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Metabolism. 2006 Sep;55(9):1215-21.

Differential effects of dietary intake of palmitic acid and oleic acid on oxygen consumption during and after exercise.

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  • 1Department of Surgery, University of Texas Medical Branch, Galveston, USA.

Abstract

Our previous studies suggest that diets varying in palmitic acid (PA) and oleic acid (OA) content may affect energy expenditure and fat oxidation differentially. We hypothesized that, compared with a high-OA diet, a high-PA diet would lead to lower oxygen consumption during exercise and lower excess postexercise oxygen consumption (EPOC). Adults were randomized to 1 of 2 liquid diets (28 days): HI PA (fat, 40% of energy; PA, 16.8%; OA, 16.4%) (n = 10) or HI OA (fat, 40%; PA, 1.7%; OA, 31.4%) (n = 9). On day 29, the rates of oxygen consumption (V o(2)) and carbon dioxide production were measured during and for 270 minutes after 80 minutes of cycling (60% V o(2 peak)). There was no group difference (HI OA vs HI PA, mean +/- SEM) in fat-free mass (53.8 +/- 4.7 vs 56.9 +/- 3.0 kg), V o(2 peak) (40.7 +/- 2.3 vs 36.6 +/- 3.2 mL/kg per minute), and work during exercise (101 +/- 12 vs 101 +/- 10 W). V o(2) (L/min) during exercise (1.99 +/- 0.22 vs 1.85 +/- 0.19) was significantly different (P = .05) only when corrected for fat-free mass, with which it significantly correlated (r = 0.86; P < .001). During 60 to 270 minutes postexercise, the average EPOC was 9.7% +/- 4.9% of preexercise V o(2) in OA, whereas there was no EPOC present in PA (P = .06 between diets). In conclusion, a high-PA diet appears to lower V o(2) during and after exercise compared with a high-OA diet.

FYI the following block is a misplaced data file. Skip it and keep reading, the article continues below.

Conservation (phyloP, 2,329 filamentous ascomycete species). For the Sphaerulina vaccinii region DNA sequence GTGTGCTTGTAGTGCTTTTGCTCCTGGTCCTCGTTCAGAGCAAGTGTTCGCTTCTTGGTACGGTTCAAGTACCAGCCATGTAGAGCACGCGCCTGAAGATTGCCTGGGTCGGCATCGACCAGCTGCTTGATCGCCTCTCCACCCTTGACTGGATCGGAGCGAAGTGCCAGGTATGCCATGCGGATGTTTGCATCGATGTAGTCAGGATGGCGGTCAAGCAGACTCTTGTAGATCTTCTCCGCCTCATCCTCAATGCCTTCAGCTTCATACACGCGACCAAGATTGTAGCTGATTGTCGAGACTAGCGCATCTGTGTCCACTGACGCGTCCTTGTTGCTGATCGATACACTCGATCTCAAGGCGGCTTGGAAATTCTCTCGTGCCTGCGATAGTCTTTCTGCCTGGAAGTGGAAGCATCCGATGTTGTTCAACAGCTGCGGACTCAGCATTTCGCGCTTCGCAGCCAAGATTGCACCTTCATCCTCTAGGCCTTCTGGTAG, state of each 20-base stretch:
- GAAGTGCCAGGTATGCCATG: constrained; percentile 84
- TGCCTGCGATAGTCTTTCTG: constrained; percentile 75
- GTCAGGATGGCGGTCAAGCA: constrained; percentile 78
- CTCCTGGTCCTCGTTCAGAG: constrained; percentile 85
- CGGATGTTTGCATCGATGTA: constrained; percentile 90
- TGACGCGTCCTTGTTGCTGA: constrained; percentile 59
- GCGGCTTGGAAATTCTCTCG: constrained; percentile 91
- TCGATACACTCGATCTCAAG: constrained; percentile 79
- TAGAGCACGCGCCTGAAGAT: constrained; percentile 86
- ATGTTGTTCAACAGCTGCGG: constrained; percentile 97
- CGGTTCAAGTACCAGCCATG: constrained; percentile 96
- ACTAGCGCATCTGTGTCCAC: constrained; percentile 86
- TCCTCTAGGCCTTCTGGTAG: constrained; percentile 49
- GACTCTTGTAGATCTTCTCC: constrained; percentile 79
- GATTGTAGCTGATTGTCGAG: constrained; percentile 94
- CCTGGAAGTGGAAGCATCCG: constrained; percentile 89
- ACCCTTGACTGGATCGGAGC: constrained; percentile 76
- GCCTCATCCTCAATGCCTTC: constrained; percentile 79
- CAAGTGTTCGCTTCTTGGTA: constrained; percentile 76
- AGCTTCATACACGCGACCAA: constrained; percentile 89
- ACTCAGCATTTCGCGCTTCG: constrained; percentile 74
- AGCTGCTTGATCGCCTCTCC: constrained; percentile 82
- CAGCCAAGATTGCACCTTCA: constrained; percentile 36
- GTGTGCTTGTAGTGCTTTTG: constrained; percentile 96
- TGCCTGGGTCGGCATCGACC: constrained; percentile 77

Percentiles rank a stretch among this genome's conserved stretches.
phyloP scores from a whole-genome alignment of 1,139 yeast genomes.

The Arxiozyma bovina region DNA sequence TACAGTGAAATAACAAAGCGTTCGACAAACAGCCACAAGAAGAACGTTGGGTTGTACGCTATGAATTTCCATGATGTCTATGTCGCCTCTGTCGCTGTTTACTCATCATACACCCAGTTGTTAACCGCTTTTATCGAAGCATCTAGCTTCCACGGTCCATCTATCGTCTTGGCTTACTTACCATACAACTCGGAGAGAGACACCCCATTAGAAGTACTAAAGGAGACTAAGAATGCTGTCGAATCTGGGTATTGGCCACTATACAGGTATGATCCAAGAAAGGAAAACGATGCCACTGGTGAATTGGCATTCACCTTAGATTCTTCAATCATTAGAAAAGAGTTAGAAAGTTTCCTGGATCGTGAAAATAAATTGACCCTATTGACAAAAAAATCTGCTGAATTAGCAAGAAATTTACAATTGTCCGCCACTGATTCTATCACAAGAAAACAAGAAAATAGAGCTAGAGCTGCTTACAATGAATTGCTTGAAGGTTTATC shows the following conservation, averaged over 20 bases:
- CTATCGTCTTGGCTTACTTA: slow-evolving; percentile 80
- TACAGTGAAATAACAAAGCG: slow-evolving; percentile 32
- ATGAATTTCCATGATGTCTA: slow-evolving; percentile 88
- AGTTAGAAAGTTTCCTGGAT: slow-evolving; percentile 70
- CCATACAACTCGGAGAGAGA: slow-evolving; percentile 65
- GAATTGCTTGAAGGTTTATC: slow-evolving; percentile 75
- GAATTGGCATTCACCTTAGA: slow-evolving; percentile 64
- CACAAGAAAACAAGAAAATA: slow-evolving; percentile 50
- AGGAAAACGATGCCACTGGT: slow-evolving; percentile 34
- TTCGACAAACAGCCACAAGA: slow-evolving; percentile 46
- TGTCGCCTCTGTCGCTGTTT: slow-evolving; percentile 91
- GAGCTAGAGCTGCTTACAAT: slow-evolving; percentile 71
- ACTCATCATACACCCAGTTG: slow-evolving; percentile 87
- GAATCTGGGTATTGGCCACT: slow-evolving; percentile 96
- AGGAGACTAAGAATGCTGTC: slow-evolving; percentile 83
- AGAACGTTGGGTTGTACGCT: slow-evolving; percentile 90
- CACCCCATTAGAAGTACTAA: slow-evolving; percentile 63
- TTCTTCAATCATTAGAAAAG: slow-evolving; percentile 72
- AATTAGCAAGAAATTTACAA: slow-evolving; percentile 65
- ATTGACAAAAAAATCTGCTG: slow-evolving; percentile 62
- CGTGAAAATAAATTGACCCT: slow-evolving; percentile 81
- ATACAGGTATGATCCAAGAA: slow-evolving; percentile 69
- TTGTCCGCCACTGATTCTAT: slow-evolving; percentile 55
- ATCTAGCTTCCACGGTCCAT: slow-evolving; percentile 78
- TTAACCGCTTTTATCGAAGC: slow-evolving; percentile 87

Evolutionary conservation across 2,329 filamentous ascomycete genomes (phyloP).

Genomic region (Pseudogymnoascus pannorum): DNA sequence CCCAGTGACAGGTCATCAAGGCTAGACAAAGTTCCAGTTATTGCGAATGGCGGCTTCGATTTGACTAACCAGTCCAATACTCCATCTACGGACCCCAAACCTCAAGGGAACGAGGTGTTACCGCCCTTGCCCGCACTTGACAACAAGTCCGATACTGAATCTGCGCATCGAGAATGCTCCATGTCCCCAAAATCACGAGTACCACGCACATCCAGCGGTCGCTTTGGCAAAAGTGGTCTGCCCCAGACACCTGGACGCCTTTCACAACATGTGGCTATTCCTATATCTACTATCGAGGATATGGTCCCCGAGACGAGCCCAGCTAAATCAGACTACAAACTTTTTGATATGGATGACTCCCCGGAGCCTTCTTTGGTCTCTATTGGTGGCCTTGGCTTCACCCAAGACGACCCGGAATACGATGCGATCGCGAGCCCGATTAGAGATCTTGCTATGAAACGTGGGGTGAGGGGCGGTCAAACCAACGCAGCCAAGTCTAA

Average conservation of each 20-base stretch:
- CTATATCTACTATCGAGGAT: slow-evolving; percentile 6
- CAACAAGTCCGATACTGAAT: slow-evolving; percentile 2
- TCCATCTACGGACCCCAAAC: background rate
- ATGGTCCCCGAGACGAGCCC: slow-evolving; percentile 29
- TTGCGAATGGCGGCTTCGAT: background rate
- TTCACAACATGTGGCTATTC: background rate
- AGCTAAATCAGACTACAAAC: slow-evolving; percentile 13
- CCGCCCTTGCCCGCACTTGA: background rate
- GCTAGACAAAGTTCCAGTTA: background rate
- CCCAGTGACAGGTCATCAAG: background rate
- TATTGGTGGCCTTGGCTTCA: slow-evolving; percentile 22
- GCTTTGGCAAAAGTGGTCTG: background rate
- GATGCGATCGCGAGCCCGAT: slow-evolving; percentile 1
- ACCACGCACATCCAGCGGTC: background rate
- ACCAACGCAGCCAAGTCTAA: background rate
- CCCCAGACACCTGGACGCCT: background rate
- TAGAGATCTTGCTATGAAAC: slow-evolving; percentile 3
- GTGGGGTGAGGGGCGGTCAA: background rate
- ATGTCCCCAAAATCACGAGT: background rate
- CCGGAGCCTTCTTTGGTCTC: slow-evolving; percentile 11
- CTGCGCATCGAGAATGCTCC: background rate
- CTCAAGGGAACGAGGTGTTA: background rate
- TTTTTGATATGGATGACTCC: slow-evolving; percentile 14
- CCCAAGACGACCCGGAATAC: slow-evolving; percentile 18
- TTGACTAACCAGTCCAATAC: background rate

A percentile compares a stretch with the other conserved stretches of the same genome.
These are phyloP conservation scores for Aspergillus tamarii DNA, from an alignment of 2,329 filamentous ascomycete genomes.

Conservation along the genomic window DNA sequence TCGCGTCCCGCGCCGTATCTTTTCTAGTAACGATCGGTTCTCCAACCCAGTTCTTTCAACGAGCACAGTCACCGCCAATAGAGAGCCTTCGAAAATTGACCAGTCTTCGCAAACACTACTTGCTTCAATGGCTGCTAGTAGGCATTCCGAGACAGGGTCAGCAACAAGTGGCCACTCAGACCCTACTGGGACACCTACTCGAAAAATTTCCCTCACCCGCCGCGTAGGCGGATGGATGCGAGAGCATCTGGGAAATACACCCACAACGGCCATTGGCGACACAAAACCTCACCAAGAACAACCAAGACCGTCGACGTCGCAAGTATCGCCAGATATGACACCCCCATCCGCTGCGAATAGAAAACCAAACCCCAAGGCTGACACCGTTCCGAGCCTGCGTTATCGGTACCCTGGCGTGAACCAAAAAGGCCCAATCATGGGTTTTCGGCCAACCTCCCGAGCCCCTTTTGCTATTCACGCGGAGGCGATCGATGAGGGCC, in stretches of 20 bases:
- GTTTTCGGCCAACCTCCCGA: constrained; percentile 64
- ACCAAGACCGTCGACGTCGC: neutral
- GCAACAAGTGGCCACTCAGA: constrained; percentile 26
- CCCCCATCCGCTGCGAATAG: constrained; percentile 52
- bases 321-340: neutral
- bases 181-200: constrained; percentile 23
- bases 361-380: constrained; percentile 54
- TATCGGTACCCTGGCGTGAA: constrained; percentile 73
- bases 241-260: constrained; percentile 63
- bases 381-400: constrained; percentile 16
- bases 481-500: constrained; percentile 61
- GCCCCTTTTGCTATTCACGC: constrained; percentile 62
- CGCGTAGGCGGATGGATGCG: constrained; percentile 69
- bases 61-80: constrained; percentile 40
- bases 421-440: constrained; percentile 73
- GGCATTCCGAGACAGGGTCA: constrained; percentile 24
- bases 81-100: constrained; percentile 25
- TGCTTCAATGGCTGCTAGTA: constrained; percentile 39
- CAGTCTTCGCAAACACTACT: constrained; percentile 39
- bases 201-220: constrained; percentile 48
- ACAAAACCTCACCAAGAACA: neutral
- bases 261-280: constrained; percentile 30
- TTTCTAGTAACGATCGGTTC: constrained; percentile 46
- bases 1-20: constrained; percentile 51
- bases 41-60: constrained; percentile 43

PMID:
16919541
PMCID:
PMC1574285
DOI:
10.1016/j.metabol.2006.05.005
[PubMed - indexed for MEDLINE]
Free PMC Article
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